* Sinopec unit to buy ConocoPhillips' 9 pct Syncrude stake
* Largest ever Chinese acquisition of Canadian asset
* Price tag higher than market had expected
* ConocoPhillips shares up 1.2 pct; Sinopec down 0.3 pct
* Canadian regulators not expected to block deal
By Michael Flaherty and Jeffrey Jones
HONG KONG/CALGARY, Alberta, April 13 A
subsidiary of China's Sinopec Group (0386.HK)(600028.SS)(SNP.N)
agreed to pay $4.65 billion for ConocoPhillips's (COP.N) stake
in a Canadian oil sands project, marking the country's second
largest investment in North America.
China, Asia's largest refiner, has been scouring the globe
and spending billions of dollars on energy resources to support
booming growth in the world's third-largest economy.
China's power and energy companies spent around $20 billion
alone last year on outbound acquisitions, an amount that
includes Sinopec's $7.2 billion purchase of Addax Petroleum, a
company with oil assets in West Africa and Iraqi Kurdistan.
The latest Sinopec deal, China's fifth-largest acquisition
in history, underlines a resurgence in interest in the vast but
difficult-to-extract oil sands energy resource located in the
province of Alberta.
Investment in the oil sands has jumped since crude prices
shot past $80 a barrel with the global economic recovery
U.S.-based oil major ConocoPhillips said it would sell its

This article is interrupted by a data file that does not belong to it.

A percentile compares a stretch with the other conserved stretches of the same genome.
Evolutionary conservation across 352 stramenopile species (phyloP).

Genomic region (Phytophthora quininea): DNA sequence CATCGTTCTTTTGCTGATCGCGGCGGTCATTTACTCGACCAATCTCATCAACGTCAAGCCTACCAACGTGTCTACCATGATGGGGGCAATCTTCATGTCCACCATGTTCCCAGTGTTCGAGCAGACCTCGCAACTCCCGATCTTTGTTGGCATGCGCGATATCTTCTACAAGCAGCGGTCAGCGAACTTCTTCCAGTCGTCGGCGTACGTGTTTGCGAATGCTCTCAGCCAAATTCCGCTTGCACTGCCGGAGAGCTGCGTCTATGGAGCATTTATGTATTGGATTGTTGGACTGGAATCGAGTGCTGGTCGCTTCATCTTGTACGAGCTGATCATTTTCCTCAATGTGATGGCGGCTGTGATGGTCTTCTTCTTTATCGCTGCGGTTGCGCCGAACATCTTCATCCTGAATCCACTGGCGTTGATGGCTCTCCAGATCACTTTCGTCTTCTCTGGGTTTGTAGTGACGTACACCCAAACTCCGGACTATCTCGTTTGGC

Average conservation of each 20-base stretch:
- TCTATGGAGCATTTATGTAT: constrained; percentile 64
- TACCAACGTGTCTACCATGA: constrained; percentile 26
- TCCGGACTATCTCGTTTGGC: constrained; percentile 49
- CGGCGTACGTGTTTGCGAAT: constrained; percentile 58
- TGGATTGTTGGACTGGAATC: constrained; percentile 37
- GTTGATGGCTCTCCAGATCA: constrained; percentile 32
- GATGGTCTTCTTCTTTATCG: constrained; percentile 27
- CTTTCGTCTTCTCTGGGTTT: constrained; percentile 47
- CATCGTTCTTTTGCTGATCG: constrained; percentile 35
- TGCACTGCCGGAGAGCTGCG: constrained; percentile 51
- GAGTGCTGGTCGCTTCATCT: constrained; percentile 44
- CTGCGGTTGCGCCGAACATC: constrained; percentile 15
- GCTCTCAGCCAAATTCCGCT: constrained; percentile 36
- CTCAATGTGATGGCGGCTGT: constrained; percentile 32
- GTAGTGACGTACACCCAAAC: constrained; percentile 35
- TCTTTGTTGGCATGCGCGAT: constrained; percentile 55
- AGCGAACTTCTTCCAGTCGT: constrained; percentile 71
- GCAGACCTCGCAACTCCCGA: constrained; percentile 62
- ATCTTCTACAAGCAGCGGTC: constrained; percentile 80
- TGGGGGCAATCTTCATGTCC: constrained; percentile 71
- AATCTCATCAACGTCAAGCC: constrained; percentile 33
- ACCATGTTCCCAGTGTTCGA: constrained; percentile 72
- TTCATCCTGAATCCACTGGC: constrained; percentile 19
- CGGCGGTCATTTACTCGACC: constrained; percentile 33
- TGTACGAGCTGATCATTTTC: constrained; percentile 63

9.03 percent interest in the Syncrude Canada Ltd project to
China's top refiner. The deal, China's largest-ever purchase of
a Canada-based asset, is set to close in the third quarter.
The price paid for the ConocoPhillips stake "is more than
the market was expecting. They were expecting about $4
billion," said Phil Skolnick, an analyst with Genuity Capital
Markets. "It just shows that the Chinese are a different kind
Indeed, China's state-owned companies can take a
longer-term view of major investments in sectors such as
energy, where they have outbid many domestic players having no
need to tap public markets for financing.
DEAL TO CLOSE IN Q3
In a separate statement, Sinopec International Petroleum
Exploration and Production Corp, a Sinopec subsidiary, said the
transaction was subject to government and regulatory approvals
in China and Canada.
State-owned Sinopec controls Hong Kong-listed China
Petroleum & Chemical Corp (Sinopec Corp), which announced in
March that it will buy a stake in upstream assets in Angola for
$2.46 billion. [ID:nTOE62P02C]
Syncrude, the largest project in the oil sands, has
operated since 1978, and can now pump out 350,000 barrels a
day, roughly 13 percent of Canada's overall oil output.
The ConocoPhillips transaction differs from other Chinese
oil sands deals, which involved early-stage projects, according
to FirstEnergy Capital Corp analyst Mike Dunn.
"Sinopec will continue to buy overseas assets but their
priority will be on more developed projects that have started
to generate profits," said Gideon Lo, an analyst at DBS Group
Research. Sinopec is seen expanding in overseas E&P markets and